0:16:33 Supersonic Blues, “Supersonic Blues Theme” from Supersonic Blues Theme / Curses on My Soul
0:19:28 Emil Amos, “Elements Cycling” from Filmmusik
0:22:28 Hermitess, “Blood Moon” from Hermitess
0:26:24 Savanah, “Mind” from The Healer
0:34:22 Yagow, “Non-Contractual” from Yagow
0:42:35 Big Kizz, “Eye on You” from Eye on You
0:45:53 Cachemira, “Jungla” from Jungla
0:52:05 Green Yeti, “Black Planets (Part 2)” from Desert Show
0:58:02 Telekinetic Yeti, “Stoned and Feathered” from Abominable

Second Hour:

1:02:10 Elder, “The Falling Veil” from Reflections of a Floating World
1:13:20 Riff Fist, “King Tide” from King Tide
1:24:15 Cavra, “Montaña” from Cavra
1:39:18 Causa Sui, “A Love Supreme” from Live in Copenhagen

Total running time: 1:55:53

 

Thank you for listening.

Download audiObelisk Transmission 061

 

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Riff Fist Premiere “King Tide” Video; European Tour Starts April 21

Posted in Bootleg Theater on April 17th, 2017 by JJ Koczan

riff fist

The official issue date for Riff Fist‘s new album, King Tide, is listed as April 21, but you might look at the entirety of their upcoming European tour as a release party. The shows will happen in and on multiple stages throughout Poland, Germany and the Netherlands, as the Melbourne, Australia, three-piece make their return trip to the continent to play Desertfest Berlin 2017 after featuring two years ago at the same festival. Nothing like a command return, and all the better as they team up for gigs with Major Kong in their native Poland and fellow Aussie troublemakers Mammoth Mammoth for other gigs post-Desertfest, all en route to a headlining show in Berlin on May 12 that closes out the run.

It’s a busy time for the band, to be sure, but you’d never know it listening to “King Tide” itself. The title-track of Riff Fist‘s latest unfolds patiently over the course of 11 minutes as bassist/vocalist Cozza, riff fist king tideguitarist Casey and drummer Joel dig into a languid psychedelic flow distinct from the prior work of the band’s own Dollars-trilogy-themed short releases, 2015’s The Good, the Loud and the Riff, 2014’s For a Few Riffs More and 2013’s Fistful of Riffs (review here), which tapped into some similar elements but only hinted at such range of approach. Rest assured, there’s still plenty of post-Orange Goblin burl to bask in during songs like “Chugg” and “Fist Bier (Noch Eins)” as the 33-minute King Tide plays out, and some of that in the title-cut as well, but Riff Fist offer a markedly expanded scope with “King Tide,” and in bringing it along with them as they hit Europe once again, it’s easy to imagine they’ll turn heads all the more in their direction as a result.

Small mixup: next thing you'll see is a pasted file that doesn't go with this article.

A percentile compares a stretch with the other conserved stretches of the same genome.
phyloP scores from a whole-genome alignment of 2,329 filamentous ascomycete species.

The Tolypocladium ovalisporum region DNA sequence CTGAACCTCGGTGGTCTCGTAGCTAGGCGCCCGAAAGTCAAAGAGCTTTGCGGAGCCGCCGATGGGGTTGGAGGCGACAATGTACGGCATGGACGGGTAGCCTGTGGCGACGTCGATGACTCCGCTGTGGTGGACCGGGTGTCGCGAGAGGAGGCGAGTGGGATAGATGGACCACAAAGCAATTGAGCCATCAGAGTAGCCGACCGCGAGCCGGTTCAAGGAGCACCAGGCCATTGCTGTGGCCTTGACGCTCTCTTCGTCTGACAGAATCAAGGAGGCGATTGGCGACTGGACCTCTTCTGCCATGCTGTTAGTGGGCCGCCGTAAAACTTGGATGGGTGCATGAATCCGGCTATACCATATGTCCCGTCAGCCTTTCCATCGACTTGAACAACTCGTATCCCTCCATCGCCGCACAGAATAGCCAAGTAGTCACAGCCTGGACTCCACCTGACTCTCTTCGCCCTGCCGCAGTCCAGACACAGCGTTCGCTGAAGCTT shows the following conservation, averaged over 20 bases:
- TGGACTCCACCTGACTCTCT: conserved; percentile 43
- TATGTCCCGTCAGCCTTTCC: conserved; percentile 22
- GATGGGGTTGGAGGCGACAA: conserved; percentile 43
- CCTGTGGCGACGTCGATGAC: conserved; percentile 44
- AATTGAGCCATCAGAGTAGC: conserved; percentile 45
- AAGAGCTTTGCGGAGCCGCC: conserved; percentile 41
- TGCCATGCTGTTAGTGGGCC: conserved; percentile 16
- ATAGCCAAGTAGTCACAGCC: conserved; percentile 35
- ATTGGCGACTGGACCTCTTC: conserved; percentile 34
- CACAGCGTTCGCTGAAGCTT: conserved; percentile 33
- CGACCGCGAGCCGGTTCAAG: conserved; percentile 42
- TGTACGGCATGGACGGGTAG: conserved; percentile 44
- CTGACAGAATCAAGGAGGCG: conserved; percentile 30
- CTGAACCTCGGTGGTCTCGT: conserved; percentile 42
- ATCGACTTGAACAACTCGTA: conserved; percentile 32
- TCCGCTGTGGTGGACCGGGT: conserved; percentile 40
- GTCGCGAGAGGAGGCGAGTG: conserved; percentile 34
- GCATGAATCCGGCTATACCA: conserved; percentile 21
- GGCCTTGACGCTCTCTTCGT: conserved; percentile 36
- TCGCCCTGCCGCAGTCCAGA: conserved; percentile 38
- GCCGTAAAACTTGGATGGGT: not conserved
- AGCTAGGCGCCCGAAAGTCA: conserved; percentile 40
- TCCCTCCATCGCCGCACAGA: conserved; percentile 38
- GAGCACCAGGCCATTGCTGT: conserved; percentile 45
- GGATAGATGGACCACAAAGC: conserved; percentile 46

Below, the band premieres the track “King Tide” in a new video featuring the album artwork by Berlin-based artist BoozyBags. Spoiler alert: there’s a fist involved. Underneath the player itself, you’ll find some exposition from Riff Fist and the upcoming tour dates.

The highlight, however, is “King Tide” itself, and I hope you enjoy:

Riff Fist, “King Tide” official video

Riff Fist on “King Tide”:

‘King Tide’ is the epic track that we have long considered as our opus work and we finally look forward to presenting it to our fans. The track now recorded beautifully at the Black Lodge in Melbourne is shown in music video with a slow reveal first look of the new album artwork by Berlin artist BoozyBags. We look forward to fans experiencing its raw power presented with live Riff Fist energy on stages in Europe over the next 4 weeks.

From the upcoming release ‘King Tide’ available April 2017.

Hands up who wants to RIFF?

The knuckle sandwich to the eardrums that is Riff Fist are excited to announce their latest release ‘King Tide’. Recorded at The Black Lodge Studios in Melbourne, Australia by drummer and audio engineer Joel Taylor, the release features a true stoner rock epic title track that demonstrates the power trio’s dynamic range and solid groove. The rest of the album features the fuzzed out stoner riffage and fat low end the band are known for combining influences from the golden era of stoner rock as well as a solid dose of ?O’s heavy classics.